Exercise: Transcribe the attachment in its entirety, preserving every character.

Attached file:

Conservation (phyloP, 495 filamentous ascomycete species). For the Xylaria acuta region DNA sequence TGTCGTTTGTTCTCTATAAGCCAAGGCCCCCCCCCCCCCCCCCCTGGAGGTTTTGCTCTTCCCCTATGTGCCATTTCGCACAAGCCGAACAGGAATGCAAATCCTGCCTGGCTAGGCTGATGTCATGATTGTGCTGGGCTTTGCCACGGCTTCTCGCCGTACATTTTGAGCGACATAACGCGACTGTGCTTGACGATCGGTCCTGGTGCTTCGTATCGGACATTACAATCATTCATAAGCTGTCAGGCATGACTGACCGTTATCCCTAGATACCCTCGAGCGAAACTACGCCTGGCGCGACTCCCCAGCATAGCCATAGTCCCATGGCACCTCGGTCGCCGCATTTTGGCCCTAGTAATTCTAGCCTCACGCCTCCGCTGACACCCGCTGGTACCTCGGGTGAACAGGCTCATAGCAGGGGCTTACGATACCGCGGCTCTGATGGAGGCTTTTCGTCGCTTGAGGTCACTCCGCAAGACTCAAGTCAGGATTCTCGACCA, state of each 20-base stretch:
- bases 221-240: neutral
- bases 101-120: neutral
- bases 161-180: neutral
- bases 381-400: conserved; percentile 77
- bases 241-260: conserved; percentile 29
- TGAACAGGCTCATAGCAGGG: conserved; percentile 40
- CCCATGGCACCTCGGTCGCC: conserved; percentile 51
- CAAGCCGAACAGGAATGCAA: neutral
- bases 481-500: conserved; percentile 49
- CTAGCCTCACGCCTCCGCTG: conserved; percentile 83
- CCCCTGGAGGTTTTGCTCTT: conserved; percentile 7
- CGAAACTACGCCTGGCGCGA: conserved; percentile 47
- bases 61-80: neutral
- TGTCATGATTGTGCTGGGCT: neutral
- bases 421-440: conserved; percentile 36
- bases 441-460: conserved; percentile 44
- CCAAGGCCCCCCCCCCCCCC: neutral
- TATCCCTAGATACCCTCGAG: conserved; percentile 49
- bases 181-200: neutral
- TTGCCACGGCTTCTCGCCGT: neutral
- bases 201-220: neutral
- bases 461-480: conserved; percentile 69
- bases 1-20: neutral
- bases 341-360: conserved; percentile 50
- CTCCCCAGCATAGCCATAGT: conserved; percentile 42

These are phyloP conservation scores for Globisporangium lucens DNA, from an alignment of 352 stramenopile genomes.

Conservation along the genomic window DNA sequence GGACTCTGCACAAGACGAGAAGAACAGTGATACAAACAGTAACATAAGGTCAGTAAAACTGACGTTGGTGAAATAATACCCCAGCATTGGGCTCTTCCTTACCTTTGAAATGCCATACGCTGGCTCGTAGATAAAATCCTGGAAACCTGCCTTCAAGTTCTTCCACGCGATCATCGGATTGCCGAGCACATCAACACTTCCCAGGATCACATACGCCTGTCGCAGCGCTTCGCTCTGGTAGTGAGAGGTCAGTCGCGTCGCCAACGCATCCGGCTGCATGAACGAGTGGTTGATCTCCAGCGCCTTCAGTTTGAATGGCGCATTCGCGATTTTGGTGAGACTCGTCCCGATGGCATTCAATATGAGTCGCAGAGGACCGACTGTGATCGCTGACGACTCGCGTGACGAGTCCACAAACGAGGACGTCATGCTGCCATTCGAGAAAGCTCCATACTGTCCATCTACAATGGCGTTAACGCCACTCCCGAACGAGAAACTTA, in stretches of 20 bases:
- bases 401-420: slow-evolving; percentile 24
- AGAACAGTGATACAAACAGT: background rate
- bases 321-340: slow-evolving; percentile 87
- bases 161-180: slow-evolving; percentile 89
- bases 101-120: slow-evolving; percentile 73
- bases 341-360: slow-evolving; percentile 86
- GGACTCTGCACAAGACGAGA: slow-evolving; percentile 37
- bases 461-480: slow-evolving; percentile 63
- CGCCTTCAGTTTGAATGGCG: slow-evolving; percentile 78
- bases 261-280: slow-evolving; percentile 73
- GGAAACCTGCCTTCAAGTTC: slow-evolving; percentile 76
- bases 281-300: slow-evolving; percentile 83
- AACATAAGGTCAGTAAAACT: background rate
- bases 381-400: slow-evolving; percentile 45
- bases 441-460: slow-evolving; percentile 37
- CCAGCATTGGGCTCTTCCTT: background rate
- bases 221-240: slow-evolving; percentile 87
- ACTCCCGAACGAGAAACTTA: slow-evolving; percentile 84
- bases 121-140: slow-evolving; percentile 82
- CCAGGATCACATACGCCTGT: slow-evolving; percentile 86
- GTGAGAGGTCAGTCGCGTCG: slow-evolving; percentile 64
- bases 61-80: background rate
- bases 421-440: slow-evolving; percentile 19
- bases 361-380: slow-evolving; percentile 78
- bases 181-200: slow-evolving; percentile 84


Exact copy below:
Conservation (phyloP, 495 filamentous ascomycete species). For the Xylaria acuta region DNA sequence TGTCGTTTGTTCTCTATAAGCCAAGGCCCCCCCCCCCCCCCCCCTGGAGGTTTTGCTCTTCCCCTATGTGCCATTTCGCACAAGCCGAACAGGAATGCAAATCCTGCCTGGCTAGGCTGATGTCATGATTGTGCTGGGCTTTGCCACGGCTTCTCGCCGTACATTTTGAGCGACATAACGCGACTGTGCTTGACGATCGGTCCTGGTGCTTCGTATCGGACATTACAATCATTCATAAGCTGTCAGGCATGACTGACCGTTATCCCTAGATACCCTCGAGCGAAACTACGCCTGGCGCGACTCCCCAGCATAGCCATAGTCCCATGGCACCTCGGTCGCCGCATTTTGGCCCTAGTAATTCTAGCCTCACGCCTCCGCTGACACCCGCTGGTACCTCGGGTGAACAGGCTCATAGCAGGGGCTTACGATACCGCGGCTCTGATGGAGGCTTTTCGTCGCTTGAGGTCACTCCGCAAGACTCAAGTCAGGATTCTCGACCA, state of each 20-base stretch:
- bases 221-240: neutral
- bases 101-120: neutral
- bases 161-180: neutral
- bases 381-400: conserved; percentile 77
- bases 241-260: conserved; percentile 29
- TGAACAGGCTCATAGCAGGG: conserved; percentile 40
- CCCATGGCACCTCGGTCGCC: conserved; percentile 51
- CAAGCCGAACAGGAATGCAA: neutral
- bases 481-500: conserved; percentile 49
- CTAGCCTCACGCCTCCGCTG: conserved; percentile 83
- CCCCTGGAGGTTTTGCTCTT: conserved; percentile 7
- CGAAACTACGCCTGGCGCGA: conserved; percentile 47
- bases 61-80: neutral
- TGTCATGATTGTGCTGGGCT: neutral
- bases 421-440: conserved; percentile 36
- bases 441-460: conserved; percentile 44
- CCAAGGCCCCCCCCCCCCCC: neutral
- TATCCCTAGATACCCTCGAG: conserved; percentile 49
- bases 181-200: neutral
- TTGCCACGGCTTCTCGCCGT: neutral
- bases 201-220: neutral
- bases 461-480: conserved; percentile 69
- bases 1-20: neutral
- bases 341-360: conserved; percentile 50
- CTCCCCAGCATAGCCATAGT: conserved; percentile 42

These are phyloP conservation scores for Globisporangium lucens DNA, from an alignment of 352 stramenopile genomes.

Conservation along the genomic window DNA sequence GGACTCTGCACAAGACGAGAAGAACAGTGATACAAACAGTAACATAAGGTCAGTAAAACTGACGTTGGTGAAATAATACCCCAGCATTGGGCTCTTCCTTACCTTTGAAATGCCATACGCTGGCTCGTAGATAAAATCCTGGAAACCTGCCTTCAAGTTCTTCCACGCGATCATCGGATTGCCGAGCACATCAACACTTCCCAGGATCACATACGCCTGTCGCAGCGCTTCGCTCTGGTAGTGAGAGGTCAGTCGCGTCGCCAACGCATCCGGCTGCATGAACGAGTGGTTGATCTCCAGCGCCTTCAGTTTGAATGGCGCATTCGCGATTTTGGTGAGACTCGTCCCGATGGCATTCAATATGAGTCGCAGAGGACCGACTGTGATCGCTGACGACTCGCGTGACGAGTCCACAAACGAGGACGTCATGCTGCCATTCGAGAAAGCTCCATACTGTCCATCTACAATGGCGTTAACGCCACTCCCGAACGAGAAACTTA, in stretches of 20 bases:
- bases 401-420: slow-evolving; percentile 24
- AGAACAGTGATACAAACAGT: background rate
- bases 321-340: slow-evolving; percentile 87
- bases 161-180: slow-evolving; percentile 89
- bases 101-120: slow-evolving; percentile 73
- bases 341-360: slow-evolving; percentile 86
- GGACTCTGCACAAGACGAGA: slow-evolving; percentile 37
- bases 461-480: slow-evolving; percentile 63
- CGCCTTCAGTTTGAATGGCG: slow-evolving; percentile 78
- bases 261-280: slow-evolving; percentile 73
- GGAAACCTGCCTTCAAGTTC: slow-evolving; percentile 76
- bases 281-300: slow-evolving; percentile 83
- AACATAAGGTCAGTAAAACT: background rate
- bases 381-400: slow-evolving; percentile 45
- bases 441-460: slow-evolving; percentile 37
- CCAGCATTGGGCTCTTCCTT: background rate
- bases 221-240: slow-evolving; percentile 87
- ACTCCCGAACGAGAAACTTA: slow-evolving; percentile 84
- bases 121-140: slow-evolving; percentile 82
- CCAGGATCACATACGCCTGT: slow-evolving; percentile 86
- GTGAGAGGTCAGTCGCGTCG: slow-evolving; percentile 64
- bases 61-80: background rate
- bases 421-440: slow-evolving; percentile 19
- bases 361-380: slow-evolving; percentile 78
- bases 181-200: slow-evolving; percentile 84